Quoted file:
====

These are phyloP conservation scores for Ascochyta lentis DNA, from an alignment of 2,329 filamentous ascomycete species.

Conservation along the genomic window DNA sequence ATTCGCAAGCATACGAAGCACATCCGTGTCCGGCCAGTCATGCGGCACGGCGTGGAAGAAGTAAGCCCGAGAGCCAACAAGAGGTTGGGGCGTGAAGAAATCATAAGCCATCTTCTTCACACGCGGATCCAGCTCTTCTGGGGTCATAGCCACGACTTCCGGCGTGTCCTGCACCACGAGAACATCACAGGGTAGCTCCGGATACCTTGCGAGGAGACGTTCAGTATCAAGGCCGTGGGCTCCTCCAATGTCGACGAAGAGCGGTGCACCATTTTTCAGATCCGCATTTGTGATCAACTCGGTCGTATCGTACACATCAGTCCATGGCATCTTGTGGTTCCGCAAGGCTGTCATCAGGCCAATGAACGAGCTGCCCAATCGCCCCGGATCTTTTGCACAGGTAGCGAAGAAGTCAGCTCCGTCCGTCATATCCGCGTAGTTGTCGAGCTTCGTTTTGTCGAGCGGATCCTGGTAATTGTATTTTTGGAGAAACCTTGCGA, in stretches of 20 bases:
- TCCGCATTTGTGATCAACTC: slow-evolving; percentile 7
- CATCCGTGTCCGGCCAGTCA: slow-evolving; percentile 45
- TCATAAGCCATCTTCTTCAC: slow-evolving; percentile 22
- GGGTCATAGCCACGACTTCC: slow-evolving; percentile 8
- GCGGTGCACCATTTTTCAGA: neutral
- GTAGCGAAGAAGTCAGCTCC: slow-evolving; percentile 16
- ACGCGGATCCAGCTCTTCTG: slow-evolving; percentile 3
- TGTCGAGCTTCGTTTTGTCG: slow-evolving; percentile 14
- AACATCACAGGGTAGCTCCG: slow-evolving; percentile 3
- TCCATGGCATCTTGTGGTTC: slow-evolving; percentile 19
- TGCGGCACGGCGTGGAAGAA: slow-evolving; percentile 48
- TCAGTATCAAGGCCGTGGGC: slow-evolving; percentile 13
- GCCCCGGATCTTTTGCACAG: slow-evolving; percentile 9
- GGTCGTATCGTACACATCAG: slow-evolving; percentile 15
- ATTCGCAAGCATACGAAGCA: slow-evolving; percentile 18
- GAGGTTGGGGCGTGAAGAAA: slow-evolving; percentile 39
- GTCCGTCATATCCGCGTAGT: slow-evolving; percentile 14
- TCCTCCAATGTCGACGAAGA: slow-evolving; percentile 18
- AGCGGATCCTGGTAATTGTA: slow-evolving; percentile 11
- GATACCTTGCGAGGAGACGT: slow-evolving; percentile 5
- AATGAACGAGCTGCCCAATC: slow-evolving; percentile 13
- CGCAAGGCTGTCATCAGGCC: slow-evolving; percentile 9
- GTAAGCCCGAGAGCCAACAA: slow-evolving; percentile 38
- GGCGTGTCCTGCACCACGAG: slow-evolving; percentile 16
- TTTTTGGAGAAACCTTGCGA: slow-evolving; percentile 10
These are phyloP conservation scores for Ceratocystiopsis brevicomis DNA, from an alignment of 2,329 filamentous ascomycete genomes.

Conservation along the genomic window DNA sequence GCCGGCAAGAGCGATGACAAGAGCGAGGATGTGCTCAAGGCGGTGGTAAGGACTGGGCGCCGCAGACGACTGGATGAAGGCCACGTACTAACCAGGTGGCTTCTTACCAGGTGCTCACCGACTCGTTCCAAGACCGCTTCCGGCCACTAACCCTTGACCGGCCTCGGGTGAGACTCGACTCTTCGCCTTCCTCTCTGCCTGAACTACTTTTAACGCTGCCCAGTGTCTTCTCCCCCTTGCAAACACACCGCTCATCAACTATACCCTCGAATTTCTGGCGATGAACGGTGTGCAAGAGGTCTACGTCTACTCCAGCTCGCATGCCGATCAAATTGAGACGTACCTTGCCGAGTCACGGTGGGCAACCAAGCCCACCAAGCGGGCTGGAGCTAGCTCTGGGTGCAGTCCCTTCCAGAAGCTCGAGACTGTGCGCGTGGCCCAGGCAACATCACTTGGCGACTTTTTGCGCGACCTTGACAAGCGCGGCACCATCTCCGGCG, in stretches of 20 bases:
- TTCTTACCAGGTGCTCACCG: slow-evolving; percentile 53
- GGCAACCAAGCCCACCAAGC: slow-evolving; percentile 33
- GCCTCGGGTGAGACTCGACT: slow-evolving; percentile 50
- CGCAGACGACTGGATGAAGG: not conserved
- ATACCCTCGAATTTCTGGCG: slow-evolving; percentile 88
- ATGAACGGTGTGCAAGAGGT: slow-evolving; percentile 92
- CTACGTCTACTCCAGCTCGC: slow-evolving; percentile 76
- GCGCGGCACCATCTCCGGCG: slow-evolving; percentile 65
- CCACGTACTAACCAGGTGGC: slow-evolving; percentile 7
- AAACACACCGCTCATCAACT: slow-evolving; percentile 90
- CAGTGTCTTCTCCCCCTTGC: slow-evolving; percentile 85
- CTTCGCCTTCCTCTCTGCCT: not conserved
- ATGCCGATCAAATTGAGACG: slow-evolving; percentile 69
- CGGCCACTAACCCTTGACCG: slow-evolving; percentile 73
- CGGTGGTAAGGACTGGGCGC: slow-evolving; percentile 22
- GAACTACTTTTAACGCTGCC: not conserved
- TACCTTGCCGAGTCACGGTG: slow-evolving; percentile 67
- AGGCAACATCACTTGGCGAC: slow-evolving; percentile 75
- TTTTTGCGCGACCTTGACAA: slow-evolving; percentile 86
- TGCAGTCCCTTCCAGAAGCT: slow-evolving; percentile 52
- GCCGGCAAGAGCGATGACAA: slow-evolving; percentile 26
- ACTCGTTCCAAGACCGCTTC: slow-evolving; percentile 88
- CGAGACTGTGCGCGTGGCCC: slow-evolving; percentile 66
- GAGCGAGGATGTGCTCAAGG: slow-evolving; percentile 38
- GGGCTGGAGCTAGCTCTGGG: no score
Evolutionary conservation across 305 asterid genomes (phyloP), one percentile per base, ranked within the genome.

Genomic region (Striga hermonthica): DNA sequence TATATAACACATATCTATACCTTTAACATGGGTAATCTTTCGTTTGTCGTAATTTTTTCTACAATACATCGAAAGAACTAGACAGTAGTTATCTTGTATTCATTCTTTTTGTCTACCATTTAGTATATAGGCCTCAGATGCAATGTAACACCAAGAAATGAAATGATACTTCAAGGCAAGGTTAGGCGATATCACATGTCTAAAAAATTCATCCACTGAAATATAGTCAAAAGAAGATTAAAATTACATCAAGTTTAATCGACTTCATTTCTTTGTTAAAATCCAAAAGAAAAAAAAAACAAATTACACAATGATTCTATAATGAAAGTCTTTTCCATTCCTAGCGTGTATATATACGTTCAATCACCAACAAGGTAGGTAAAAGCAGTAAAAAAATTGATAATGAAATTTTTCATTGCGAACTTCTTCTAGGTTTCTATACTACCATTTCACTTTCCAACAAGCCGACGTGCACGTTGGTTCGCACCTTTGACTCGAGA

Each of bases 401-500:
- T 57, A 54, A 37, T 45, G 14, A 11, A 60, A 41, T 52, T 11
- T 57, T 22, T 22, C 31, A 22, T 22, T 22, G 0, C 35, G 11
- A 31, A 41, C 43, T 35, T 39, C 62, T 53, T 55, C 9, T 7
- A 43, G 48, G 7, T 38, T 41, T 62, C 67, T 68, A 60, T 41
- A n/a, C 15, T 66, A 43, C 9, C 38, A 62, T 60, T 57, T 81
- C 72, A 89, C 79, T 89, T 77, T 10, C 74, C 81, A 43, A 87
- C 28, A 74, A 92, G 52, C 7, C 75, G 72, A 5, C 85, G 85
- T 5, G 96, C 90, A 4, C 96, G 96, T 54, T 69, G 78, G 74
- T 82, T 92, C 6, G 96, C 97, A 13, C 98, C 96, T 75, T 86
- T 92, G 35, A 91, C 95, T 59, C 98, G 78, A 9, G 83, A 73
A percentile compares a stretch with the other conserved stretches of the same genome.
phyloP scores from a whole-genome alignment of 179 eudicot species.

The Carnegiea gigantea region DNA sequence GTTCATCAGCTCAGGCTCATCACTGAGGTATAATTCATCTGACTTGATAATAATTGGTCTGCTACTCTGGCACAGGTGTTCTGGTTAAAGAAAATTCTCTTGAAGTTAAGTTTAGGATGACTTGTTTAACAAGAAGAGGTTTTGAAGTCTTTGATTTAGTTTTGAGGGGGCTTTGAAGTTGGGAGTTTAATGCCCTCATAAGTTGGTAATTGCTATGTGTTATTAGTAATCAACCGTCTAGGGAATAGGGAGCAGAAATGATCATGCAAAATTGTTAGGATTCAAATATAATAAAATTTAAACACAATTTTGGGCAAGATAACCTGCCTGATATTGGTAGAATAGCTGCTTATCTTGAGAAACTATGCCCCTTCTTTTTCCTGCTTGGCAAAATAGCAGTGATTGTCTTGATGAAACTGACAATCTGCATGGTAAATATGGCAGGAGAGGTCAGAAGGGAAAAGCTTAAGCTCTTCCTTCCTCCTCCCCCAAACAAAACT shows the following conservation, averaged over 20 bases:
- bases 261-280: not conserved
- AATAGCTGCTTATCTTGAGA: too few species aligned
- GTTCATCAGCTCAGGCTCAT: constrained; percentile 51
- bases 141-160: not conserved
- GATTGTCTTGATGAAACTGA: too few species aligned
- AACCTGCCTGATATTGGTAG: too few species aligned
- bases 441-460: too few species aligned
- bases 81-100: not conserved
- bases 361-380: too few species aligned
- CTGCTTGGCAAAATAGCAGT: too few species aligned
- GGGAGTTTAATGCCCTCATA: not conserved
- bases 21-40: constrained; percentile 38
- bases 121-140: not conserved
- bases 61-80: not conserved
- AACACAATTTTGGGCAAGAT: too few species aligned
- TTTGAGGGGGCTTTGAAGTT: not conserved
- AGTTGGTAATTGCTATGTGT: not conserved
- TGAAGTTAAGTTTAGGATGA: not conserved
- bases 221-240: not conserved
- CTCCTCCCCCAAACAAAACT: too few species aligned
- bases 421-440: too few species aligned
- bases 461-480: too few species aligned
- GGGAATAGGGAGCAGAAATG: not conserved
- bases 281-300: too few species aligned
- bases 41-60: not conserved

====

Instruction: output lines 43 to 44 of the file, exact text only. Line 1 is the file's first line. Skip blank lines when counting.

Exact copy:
- CGGCCACTAACCCTTGACCG: slow-evolving; percentile 73
- CGGTGGTAAGGACTGGGCGC: slow-evolving; percentile 22